If you really miss someone, really are sorry about something, really want to express how sickly you are In love with them, do It the old fashion way.

7. The “De-Friend” turned “Re-Friend”

People will take you off Facebook and then request to add you back two months later when they realize they made some kind of blistering mistake. And then, when you don’t accept them – because you had no idea they ever de-friended you in the first place – they’ll message you asking why you won’t friend them back.

8. Playing hard to get

I got the job!  or Best Day Ever! or I love my new boyfriend!

Listen, okay. I’ll be honest. I know we haven’t spoken since the 5th grade when you used to sit behind me and pass me raisins during class when we were learning about ancient Greece or Saturn or long division, but I saw your vague status and I want to know more! Tell me! Where did you get a new job? Why is today the best day ever – what happened! Who are you dating now!

It’s like you’re standing there, like I remember you in the 5th grade, holding a bag of Cheetos over my head screaming, “nana nana boo boo… I won’t tell you!” But I must know. So I’ll sit there and read all 56 comments, trying to figure out what you’re saying but not saying.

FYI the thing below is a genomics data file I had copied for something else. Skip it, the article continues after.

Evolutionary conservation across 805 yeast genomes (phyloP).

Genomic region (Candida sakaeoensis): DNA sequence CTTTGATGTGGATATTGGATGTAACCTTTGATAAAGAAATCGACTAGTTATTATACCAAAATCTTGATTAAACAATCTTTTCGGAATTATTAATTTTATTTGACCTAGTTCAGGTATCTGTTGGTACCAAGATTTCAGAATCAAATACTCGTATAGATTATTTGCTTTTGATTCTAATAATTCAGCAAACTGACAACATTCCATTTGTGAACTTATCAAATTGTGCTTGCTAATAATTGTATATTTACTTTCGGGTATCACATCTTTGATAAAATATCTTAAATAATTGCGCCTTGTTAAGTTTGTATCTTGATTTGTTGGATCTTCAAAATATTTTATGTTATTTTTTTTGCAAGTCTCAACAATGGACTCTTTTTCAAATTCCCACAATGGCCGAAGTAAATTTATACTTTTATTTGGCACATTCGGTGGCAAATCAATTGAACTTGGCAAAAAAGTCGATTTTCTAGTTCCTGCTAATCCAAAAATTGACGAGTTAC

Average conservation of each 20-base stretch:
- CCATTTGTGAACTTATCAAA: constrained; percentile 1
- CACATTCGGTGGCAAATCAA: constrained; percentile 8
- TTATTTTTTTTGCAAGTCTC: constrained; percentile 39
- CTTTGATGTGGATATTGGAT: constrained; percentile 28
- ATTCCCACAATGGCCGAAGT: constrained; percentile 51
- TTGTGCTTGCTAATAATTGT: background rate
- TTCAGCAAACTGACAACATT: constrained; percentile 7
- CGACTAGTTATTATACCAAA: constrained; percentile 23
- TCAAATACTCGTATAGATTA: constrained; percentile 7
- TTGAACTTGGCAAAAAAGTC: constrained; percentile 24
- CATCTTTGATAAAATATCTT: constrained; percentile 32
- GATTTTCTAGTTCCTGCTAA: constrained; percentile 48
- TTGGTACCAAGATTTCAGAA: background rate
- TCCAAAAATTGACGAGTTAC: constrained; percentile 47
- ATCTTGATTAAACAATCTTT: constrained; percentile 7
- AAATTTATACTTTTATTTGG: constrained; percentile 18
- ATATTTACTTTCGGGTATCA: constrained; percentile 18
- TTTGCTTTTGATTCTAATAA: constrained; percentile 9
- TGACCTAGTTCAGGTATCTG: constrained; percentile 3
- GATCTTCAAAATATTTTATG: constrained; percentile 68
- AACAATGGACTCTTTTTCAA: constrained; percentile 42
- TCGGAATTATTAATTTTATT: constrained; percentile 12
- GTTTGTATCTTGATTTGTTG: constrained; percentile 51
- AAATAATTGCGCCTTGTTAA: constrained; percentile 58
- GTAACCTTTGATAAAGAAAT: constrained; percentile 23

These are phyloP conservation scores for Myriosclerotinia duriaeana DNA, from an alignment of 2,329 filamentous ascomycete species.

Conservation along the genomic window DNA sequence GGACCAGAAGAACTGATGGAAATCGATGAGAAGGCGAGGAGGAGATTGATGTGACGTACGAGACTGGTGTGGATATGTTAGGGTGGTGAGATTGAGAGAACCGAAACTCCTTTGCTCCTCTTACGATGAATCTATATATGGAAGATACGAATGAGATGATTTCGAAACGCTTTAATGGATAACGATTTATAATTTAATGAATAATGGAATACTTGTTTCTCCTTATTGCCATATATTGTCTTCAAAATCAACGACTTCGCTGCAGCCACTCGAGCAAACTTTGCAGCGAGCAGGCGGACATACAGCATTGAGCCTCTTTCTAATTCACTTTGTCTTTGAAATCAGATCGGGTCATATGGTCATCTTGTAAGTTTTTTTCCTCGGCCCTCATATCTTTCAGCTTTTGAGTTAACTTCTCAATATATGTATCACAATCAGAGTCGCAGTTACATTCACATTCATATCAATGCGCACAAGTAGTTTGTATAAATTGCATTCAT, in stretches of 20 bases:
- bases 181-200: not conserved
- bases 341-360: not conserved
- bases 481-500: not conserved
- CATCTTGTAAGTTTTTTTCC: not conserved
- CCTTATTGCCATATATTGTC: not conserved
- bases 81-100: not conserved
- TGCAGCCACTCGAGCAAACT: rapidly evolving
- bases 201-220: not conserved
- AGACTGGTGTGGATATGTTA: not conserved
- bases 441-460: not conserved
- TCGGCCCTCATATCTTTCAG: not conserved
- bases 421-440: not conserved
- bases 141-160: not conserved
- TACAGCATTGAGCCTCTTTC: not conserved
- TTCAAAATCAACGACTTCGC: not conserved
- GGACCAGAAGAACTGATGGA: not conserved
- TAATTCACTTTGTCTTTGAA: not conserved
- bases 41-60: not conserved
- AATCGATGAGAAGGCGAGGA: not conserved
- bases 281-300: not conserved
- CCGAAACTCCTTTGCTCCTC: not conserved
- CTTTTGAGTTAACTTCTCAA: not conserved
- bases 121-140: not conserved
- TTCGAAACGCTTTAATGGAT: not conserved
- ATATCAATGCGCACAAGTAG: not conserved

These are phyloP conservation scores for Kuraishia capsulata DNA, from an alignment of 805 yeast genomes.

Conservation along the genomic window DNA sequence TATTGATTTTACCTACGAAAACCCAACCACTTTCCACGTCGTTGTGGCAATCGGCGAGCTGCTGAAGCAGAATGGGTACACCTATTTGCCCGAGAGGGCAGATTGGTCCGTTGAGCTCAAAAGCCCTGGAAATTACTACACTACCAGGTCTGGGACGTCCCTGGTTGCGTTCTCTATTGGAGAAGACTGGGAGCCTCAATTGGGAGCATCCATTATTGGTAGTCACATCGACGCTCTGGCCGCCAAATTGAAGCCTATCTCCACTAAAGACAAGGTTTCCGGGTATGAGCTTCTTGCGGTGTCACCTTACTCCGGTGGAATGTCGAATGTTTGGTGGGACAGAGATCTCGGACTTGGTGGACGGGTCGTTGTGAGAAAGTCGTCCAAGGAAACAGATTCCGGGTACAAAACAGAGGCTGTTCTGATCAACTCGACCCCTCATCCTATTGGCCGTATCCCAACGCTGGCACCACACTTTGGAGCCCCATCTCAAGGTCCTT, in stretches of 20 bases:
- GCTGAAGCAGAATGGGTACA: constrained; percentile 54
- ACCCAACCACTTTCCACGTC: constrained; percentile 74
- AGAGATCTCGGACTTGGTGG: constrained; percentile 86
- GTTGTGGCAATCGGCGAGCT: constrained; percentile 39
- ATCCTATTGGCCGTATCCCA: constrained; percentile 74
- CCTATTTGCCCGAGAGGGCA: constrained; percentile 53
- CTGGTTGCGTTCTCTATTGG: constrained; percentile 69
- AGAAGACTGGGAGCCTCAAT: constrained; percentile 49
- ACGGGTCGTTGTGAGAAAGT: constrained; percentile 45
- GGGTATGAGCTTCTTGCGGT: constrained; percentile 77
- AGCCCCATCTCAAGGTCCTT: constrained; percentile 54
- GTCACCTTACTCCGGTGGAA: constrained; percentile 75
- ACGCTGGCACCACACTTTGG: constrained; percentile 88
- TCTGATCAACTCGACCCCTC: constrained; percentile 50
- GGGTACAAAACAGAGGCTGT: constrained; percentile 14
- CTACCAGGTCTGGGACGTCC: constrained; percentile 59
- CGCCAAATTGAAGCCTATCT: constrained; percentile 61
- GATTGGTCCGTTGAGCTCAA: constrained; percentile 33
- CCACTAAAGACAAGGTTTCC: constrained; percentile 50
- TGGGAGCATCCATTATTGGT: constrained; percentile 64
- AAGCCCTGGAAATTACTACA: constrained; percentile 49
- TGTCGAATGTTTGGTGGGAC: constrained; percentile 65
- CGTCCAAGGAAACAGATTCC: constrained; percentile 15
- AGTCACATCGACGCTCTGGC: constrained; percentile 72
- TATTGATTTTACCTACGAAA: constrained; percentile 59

Is that what you wanted? I think so.



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I’m Jen Glantz. I’ve been a published writer for over 13 years, spilling my words into magazines (ranging from style to scuba diving), newspapers, websites and even this one time, a speech, for someone who didn’t speak a word of English. What drives my words, my site, my writing, is the power of relating to people. I find that many people, especially young girls, feel so alone and quite often they feel embarrassed. I want to shatter those feelings! I want them to read what I write and understand that it’s okay to be a little outside of the box, but most importantly, that it is okay to just be who they are.